Is the Dusk of Mobile Apps Inevitable?

Out of the almost five hours that Americans spend every day on apps, 73% of their time is spent on the top three apps.

Without belittling the achievements of exceptions like Facebook, WeChat, Instagram and a few more apps consistently retaining a loyal audience, there are reasons to believe that apps as a class of products/solutions are inevitably moving into obsolescence.

Today, the US consumers spend five hours a day on mobile devices, and 92% of that time is spent in apps. However, out of that 92%, 19% – the biggest portion of time – is spent on Facebook, making this single app a fairly important gateway.

Furthermore, a different study suggests that nearly half (45%) of smartphone users’ app time is spent on their top app and 73% of their time is spent on the top three apps. Where does it leave all the other apps? It turns out, not in an envious position since a very limited number of apps ensure that one can perform any imaginable and unimaginable task – order a pizza, a cab, pay a friend, contact a brand’s customer service, check your bank balance, and more.

An average app loses greater than 75% of its users after one day; B2B+finance apps retain less than <5% of users in three months after the initial install.

If the general numbers don't seem convincing, let's look at a particular vertical – financial apps. A 2015 Gallup study found that only 13% of adults in the US had digital wallets on their smartphones. Moreover, 76% of those who had a digital wallet have never used it or have almost never used it to make a purchase from a retailer in the past 30 days. As a result of an oversaturated payments apps market, disjoint experiences and disconnected islands of mobile payments solutions now serve as an obstacle to the whole segment to develop.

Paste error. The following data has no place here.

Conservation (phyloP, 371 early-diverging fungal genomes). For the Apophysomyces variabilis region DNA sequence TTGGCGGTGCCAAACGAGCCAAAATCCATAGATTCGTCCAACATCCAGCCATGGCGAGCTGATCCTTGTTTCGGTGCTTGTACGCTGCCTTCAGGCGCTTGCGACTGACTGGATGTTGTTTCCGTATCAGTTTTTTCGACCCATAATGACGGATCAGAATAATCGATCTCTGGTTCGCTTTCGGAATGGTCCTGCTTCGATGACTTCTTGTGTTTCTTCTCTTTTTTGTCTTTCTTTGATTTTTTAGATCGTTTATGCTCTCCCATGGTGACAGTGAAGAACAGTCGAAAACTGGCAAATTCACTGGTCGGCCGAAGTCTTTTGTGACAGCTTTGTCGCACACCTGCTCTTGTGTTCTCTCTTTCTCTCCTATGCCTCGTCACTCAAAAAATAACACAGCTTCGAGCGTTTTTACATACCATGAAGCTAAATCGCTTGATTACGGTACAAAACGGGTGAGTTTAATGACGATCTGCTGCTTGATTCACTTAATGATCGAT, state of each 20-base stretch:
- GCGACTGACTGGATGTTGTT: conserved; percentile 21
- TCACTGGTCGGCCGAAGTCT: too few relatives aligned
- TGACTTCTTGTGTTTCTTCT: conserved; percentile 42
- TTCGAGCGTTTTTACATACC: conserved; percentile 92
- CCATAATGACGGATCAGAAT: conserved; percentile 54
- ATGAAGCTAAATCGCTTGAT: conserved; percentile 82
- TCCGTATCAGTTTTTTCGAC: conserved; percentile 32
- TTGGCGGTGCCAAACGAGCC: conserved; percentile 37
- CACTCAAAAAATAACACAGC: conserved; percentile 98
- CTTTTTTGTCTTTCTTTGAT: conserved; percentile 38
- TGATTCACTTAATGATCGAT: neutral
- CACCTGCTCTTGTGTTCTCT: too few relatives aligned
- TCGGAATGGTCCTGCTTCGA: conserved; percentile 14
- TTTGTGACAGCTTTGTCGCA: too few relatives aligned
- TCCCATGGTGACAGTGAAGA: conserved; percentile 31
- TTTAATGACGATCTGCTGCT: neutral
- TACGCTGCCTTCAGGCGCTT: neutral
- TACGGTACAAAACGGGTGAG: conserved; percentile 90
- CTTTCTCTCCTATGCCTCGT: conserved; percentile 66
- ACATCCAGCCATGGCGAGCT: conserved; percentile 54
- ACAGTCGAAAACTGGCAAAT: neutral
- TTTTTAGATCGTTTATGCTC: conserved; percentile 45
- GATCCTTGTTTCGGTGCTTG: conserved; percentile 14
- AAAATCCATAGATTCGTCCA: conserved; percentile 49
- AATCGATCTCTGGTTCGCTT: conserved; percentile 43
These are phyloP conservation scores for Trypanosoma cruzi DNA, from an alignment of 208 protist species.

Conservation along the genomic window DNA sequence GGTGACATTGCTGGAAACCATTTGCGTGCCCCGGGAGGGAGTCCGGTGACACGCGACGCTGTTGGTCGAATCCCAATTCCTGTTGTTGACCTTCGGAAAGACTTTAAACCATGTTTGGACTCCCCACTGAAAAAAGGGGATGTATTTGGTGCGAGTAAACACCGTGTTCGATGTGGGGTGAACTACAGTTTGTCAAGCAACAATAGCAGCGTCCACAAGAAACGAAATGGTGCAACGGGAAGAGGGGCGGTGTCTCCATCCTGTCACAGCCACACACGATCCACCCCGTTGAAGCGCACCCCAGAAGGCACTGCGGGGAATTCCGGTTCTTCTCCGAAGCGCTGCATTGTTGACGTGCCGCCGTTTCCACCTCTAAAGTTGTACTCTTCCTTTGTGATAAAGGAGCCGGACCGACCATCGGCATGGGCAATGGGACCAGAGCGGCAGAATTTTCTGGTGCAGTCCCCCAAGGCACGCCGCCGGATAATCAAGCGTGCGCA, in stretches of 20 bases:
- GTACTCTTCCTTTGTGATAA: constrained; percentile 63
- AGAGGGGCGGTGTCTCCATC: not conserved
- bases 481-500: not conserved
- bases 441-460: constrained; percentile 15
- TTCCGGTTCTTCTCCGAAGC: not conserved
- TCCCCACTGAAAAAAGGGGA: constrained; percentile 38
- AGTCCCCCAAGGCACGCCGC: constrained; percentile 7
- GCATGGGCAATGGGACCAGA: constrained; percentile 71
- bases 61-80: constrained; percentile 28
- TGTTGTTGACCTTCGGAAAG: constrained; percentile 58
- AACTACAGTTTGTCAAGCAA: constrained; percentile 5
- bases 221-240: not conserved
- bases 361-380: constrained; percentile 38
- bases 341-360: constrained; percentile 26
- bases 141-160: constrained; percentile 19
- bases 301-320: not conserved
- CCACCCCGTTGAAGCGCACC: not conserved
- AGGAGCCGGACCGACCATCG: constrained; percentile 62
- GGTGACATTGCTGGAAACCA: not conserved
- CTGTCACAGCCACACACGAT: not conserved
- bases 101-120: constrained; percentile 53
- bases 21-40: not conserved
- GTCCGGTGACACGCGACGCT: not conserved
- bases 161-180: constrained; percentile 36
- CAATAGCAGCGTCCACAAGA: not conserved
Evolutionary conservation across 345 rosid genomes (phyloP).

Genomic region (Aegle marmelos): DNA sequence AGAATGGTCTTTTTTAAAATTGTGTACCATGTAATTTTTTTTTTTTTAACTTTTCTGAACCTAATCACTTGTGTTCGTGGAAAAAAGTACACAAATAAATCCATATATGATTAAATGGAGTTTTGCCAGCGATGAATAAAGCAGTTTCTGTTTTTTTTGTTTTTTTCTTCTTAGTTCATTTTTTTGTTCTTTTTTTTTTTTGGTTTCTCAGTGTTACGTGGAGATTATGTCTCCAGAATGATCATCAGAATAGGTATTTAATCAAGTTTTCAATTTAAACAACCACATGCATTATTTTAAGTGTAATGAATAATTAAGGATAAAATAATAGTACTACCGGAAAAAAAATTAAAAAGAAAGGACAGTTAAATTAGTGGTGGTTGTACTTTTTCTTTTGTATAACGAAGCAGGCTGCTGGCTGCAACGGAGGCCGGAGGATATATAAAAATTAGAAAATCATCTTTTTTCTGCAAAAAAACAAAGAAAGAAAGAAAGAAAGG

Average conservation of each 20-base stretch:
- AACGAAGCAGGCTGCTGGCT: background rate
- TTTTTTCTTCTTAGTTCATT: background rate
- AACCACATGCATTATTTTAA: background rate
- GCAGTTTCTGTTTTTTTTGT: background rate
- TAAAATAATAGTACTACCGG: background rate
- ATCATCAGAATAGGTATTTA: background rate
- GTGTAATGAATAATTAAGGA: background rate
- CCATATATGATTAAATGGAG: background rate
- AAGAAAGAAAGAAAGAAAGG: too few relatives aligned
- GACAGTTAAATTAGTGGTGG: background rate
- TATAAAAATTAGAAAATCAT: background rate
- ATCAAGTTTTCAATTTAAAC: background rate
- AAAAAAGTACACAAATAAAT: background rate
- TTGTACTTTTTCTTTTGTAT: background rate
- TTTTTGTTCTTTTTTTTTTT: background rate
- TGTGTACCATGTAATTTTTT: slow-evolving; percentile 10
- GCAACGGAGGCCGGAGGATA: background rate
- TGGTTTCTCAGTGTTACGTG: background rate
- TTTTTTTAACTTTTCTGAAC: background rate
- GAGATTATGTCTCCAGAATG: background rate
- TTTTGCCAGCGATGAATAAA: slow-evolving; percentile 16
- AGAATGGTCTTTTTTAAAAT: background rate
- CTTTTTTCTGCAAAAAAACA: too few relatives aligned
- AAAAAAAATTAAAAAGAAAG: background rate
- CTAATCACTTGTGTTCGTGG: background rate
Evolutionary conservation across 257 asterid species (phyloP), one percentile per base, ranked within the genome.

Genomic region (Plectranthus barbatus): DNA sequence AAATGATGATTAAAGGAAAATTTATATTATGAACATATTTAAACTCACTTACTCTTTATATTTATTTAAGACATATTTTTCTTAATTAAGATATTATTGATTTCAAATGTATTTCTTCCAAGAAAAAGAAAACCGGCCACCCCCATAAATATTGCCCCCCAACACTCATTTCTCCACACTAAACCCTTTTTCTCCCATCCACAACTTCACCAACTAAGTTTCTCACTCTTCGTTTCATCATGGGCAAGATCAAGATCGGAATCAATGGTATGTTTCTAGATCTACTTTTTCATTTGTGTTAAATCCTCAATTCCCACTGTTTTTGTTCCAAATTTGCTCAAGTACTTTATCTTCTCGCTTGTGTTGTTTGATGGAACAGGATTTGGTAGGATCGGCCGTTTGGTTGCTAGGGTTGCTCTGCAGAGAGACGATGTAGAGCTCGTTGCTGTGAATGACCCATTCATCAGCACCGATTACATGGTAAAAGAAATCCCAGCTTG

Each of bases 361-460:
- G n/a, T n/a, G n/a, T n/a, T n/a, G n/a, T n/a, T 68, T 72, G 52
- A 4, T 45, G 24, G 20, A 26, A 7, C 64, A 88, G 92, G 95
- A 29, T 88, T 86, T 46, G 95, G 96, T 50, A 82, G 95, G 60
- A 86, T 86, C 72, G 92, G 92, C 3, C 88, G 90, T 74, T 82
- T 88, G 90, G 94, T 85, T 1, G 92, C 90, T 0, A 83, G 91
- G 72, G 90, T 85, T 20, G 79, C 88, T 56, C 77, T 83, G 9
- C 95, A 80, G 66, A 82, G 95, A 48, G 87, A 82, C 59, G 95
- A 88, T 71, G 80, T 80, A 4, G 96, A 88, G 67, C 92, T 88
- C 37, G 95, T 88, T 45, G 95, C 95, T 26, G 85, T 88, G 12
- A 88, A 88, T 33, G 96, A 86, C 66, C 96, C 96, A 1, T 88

Image: Mobile Benchmarks, Q3 2016; World average; Time Spent is measured in seconds

Moreover, as social apps enrich their functionality over time to become universal, all-in-one platforms, financial apps other than mobile banking apps, will inevitably lose their relevance. Increased convenience, speed, and security of transactions offered by those apps will certainly contribute to the demise of single-purpose apps that are tailored to just one function.

Facebook is a perfect example – the company has been on a path to double down on a magic number of 1 billion users, where it would start the monetization game, and now, as the platform reaches close to 2 billion monthly active users, Mark Zuckerberg is aggressively moving from products to technologies for broad use cases, declaring the obsolescence not only for apps but for conventional physical interfaces (even the smartphone).

India’s UPI (a futuristic solution for the rest of the world) is a unique case among financial apps other than mobile banking apps, that proves further granulation of the market of single-purpose apps (payments apps, in particular) being futile.

Engagement is the philosopher's stone

While apps in general and B2B+finance apps don’t have the retention data in their corner, there is something important they can learn from successful social apps. After all, per session, business apps in the US, for example, perform poorly versus global rates on both iOS and Android devices and, significantly, it’s the only vertical to do so.

It appears that Facebook and the likes have a favorable position partially due to the sequence and the strategy of development. Focus on building the ecosystem first allowed the hottest social apps to get their foot in the door of other worlds, including the financial one. The hottest apps have an upper hand over single-focused newcomers because they have been building their small, but strong, words for years, retaining a loyal audience through social engagement.

In 2017, we are witnessing a perfect storm – hundreds of FinTech startups are launching apps following a perceived hot business opportunity, while social apps reached the level of maturity, wealth, and development to step up their game and get on financial turf.

In spite of all this, engagement is the key to a successful adoption and retention. In fact, studies suggest that 90% of the people who engage weekly for the first month after download are retained, compared to only 23% of people who don’t engage in the second, third and fourth week.

Moreover, 82% of customers who engage in week two are retained, but customers who don’t engage in week two have to engage in both week three and four to reach almost the same level of retention.